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Verb Tense

Verb Tense

Author: Martina Shabram

In this lesson, students will learn about the different verb tenses.

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Source: [image of swimmer; public domain; http://bit.ly/1MG1ElC] [image of tripping hazard; public domain; http://bit.ly/1P8el8V]

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Hello, students. My name is Dr. Martina Shabram, and I will be your instructor for today's lesson. I'm genuinely excited to teach you these concepts, so let's started.

In today's lesson, we'll learn about common verb tenses and about some special kinds of verbs and verb tenses, and we'll practice selecting the appropriate verb tense for any sentence. So let's get started.

A verb is the part of speech that shows action or describes a state of being. Depending on whether we're describing an action that is taking place in the present, future, or past, that verb is going to change to match tense. She walks is happening now. That means it's a present tense verb, which indicates that something is happening in the present.

Do you notice anything special about present tense? She walks could describe what this person is doing in the immediate present or something that she is always going to be doing. Present tense works this way. And if we're talking about the future, then we'd say she will walk. Future tense verbs indicate that something will happen sometime in the future. And if we're describing the past, we'd say she walked. Past tense verbs indicate that something happened in the past and us no longer happening.

There is more than one way to describe what happened in the past, and thus, there are actually several past tenses. The one you'll see and use most commonly is simple past tense. That's what we have here. And you can usually spot simple past tense verbs, because they end with d or ed, like walked and held. These simple verb tenses are the ones we want to use whenever possible.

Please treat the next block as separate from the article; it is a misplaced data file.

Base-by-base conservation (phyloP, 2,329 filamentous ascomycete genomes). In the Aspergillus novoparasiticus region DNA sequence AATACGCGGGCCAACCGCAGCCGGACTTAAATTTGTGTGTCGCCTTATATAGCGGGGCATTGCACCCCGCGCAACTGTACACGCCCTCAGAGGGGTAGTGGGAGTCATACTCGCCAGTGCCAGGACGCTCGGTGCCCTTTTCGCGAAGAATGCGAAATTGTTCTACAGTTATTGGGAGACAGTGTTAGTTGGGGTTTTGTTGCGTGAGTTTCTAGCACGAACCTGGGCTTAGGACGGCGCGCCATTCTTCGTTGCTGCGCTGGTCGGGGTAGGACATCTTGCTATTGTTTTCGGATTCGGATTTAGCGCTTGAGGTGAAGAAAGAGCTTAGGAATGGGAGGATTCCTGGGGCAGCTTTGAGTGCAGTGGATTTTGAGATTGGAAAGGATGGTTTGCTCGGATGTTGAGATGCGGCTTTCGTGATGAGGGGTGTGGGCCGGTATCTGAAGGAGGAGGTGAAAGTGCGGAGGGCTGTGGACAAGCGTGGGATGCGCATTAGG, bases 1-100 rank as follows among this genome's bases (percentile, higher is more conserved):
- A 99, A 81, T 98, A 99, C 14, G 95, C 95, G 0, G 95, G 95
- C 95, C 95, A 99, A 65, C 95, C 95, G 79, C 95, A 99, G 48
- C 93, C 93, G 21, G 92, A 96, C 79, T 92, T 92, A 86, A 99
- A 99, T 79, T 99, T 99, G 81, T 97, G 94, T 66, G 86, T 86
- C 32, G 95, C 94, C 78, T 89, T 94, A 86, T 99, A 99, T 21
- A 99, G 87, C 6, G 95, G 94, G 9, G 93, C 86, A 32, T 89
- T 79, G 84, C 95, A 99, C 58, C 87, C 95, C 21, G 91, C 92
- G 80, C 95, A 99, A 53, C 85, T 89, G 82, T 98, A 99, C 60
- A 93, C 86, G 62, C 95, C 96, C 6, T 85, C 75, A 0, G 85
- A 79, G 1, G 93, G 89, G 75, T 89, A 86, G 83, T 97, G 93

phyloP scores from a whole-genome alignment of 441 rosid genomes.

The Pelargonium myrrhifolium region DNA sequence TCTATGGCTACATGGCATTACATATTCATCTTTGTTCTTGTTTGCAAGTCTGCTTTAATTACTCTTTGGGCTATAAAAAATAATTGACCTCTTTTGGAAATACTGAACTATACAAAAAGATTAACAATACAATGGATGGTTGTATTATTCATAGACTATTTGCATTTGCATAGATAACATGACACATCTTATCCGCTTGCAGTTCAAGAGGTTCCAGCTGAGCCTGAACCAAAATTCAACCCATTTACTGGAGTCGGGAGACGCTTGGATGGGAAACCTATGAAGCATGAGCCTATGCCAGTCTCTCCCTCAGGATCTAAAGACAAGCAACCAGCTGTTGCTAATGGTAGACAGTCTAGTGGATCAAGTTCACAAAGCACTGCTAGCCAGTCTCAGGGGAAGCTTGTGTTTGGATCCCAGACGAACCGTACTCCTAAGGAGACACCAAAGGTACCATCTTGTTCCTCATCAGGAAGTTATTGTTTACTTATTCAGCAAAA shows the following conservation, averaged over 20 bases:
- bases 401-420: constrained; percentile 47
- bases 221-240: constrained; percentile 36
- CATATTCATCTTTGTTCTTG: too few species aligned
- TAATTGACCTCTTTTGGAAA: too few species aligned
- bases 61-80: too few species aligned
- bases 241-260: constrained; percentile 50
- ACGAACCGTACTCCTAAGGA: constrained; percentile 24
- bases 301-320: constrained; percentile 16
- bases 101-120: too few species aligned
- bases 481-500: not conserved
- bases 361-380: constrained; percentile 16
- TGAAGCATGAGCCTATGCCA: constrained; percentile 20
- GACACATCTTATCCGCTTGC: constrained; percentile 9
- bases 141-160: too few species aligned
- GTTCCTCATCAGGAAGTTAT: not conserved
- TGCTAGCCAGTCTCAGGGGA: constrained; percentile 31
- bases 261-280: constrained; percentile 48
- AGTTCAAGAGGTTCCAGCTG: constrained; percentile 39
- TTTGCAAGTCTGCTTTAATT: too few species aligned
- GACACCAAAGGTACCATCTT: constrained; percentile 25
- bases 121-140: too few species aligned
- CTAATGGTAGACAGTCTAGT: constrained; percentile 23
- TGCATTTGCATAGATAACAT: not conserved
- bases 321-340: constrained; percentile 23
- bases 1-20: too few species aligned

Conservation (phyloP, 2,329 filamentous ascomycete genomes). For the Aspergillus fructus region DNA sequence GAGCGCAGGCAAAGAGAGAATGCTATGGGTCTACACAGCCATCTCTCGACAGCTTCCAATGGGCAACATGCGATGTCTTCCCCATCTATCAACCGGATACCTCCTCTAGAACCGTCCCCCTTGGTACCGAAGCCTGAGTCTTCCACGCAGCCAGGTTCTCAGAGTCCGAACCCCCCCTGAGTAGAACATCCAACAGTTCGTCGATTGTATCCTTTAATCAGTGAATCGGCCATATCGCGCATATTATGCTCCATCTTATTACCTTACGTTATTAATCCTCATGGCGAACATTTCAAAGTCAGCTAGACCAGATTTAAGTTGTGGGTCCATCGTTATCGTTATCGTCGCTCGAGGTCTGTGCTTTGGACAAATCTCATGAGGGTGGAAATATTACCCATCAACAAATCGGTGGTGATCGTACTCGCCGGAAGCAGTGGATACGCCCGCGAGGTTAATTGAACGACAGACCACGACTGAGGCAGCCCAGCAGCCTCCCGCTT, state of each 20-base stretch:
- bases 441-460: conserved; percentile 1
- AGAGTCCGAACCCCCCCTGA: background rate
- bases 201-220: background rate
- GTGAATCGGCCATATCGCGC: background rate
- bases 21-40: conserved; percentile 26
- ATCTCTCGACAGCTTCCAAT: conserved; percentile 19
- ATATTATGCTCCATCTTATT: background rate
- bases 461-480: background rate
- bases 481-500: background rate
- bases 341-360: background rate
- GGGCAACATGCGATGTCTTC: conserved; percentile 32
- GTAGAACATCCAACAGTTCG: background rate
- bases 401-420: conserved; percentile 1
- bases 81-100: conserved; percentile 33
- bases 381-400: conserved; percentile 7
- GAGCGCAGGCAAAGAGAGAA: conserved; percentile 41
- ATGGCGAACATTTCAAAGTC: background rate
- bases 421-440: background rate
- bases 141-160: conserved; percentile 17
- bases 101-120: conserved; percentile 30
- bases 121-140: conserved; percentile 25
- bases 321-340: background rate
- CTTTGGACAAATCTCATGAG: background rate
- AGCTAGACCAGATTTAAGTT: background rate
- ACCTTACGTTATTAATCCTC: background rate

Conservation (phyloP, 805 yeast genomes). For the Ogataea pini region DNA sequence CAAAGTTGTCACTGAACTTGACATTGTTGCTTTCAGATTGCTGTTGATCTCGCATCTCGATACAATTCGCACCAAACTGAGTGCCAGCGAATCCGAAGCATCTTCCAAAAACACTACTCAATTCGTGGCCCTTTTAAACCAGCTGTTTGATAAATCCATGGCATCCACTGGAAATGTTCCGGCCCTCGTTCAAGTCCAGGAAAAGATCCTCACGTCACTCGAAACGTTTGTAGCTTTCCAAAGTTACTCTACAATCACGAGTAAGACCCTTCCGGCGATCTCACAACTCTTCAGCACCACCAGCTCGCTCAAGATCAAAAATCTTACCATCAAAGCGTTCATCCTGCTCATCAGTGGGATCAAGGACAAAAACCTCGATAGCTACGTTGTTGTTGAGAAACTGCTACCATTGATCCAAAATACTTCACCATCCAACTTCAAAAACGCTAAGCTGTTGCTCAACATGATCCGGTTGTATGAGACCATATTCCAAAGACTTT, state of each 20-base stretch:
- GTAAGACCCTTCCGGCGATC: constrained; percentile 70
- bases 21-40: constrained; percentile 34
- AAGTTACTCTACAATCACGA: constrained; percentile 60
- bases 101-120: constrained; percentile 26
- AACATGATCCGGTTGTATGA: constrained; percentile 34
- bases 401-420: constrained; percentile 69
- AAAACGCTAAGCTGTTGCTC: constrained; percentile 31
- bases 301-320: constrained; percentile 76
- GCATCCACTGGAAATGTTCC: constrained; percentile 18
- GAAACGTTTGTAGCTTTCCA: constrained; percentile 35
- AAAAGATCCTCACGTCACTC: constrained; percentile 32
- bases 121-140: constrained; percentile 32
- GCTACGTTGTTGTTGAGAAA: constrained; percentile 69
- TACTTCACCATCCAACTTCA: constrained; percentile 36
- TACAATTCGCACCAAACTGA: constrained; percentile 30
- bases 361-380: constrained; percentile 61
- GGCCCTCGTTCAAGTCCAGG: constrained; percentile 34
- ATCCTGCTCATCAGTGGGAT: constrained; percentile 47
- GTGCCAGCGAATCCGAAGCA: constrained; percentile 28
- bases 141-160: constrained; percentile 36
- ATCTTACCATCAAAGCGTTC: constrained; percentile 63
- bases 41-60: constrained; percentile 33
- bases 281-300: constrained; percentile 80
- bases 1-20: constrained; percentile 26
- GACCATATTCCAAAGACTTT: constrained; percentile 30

Let's take a sentence and switch up the tense. We can turn he cooks, present tense, into he cooked, simple past tense. Notice that not only have we changed tense. We might also have changed the implication of the sentence. Instead of knowing that this man is a person who often cooks, the past tense sentence just tells us that he cooked at one point in the past. So tense is an important element of meaning in a sentence, and we have to be careful with it.

Past tense, in fact, can change a lot about the meaning of a sentence, especially when we use a past participle. A past participle is a verb tense that is composed of the past tense of the verb plus have, has, or had. Here, we have a sentence in simple past tense. What happens if I change the verb? The past tense verb danced now has a friend-- the word have. That pair is our past participle, a special form of the verb. The past participle can be used in three different ways.

First, it can be used to speak about the past, as it has in this sentence. Second, it can be used to modify something about a noun, which makes it act like another part of speech-- the adjective. For example, if we were dancing at home, we might end up with bruised knees. In this phrase, the verb bruised is the past tense of the verb bruise. But here, it describes the noun knees, just like an adjective would.

Finally, the past participle can form something called past perfect tense. Let's talk about that in a little more detail. Past perfect tense is a type of past tense the describes something that took place in a more distant past instead of the recent past by using the pairing had plus verb. For example, instead of-- the past perfect would be, in our past perfect sentence, the dancing and the dinner are clearly separated. In the simple past tense sentence, the time period isn't so distinct.